The BMP signaling pathway at the Drosophila neuromuscular junction and its links to neurodegenerative diseases

Curr Opin Neurobiol. 2011 Feb;21(1):182-8. doi: 10.1016/j.conb.2010.08.014. Epub 2010 Sep 9.


The Drosophila neuromuscular junction (NMJ) has recently provided new insights into the roles of various proteins in neurodegenerative diseases including Amyotrophic Lateral Sclerosis (ALS), Spinal Muscular Atrophy (SMA), Multiple Sclerosis (MS) Hereditary Spastic Paraplegia (HSP), and Huntington's Disease (HD). Several developmental signaling pathways including WNT, MAPK and BMP/TGF-β signaling play important roles in the formation and growth of the Drosophila NMJ. Studies of the fly homologues of genes that cause neurodegenerative disease at the NMJ have resulted in a better understanding of the roles of these proteins in vivo. These studies may shed light on the pathological mechanisms of these diseases, with implications for reduced BMP/TGF-β signaling in ALS, SMA and HD and increased signaling in HSP and MS.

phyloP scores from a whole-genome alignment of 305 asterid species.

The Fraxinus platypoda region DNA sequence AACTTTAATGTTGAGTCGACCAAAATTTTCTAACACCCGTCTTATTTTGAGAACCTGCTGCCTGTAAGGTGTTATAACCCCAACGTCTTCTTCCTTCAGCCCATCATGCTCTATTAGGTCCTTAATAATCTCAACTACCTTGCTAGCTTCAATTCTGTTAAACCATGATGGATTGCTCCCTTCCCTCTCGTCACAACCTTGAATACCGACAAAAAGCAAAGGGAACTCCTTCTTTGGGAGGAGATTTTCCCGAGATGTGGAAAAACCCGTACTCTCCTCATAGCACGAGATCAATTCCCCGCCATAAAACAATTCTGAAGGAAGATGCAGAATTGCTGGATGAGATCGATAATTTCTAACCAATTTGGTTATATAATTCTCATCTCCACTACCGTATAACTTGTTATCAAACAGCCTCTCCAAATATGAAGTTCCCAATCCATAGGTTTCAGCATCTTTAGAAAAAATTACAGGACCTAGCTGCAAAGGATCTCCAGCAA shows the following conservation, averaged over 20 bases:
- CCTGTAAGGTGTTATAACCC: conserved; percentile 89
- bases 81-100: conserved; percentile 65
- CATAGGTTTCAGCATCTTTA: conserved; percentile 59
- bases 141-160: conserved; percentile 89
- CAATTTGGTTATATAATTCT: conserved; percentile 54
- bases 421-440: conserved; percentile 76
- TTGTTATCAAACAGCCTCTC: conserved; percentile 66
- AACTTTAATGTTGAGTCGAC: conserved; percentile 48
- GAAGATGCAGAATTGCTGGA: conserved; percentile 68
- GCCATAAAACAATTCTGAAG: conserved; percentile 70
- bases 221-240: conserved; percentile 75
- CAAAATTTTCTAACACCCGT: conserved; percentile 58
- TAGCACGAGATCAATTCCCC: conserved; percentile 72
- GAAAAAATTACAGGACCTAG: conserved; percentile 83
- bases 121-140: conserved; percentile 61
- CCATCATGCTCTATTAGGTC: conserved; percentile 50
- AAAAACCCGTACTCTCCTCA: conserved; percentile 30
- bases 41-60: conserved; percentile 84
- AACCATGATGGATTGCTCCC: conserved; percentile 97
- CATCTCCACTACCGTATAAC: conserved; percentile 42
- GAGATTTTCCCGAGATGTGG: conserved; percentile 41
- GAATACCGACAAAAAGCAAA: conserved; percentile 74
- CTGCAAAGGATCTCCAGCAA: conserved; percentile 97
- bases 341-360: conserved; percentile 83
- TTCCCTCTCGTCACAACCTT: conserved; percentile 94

Publication types

  • Research Support, N.I.H., Extramural
  • Review

MeSH terms

  • Animals
  • Bone Morphogenetic Proteins / metabolism*
  • Drosophila / physiology*
  • Humans
  • Neurodegenerative Diseases / metabolism*
  • Neuromuscular Junction / metabolism*
  • Signal Transduction / physiology*
  • Transforming Growth Factor beta / metabolism*


  • Bone Morphogenetic Proteins
  • Transforming Growth Factor beta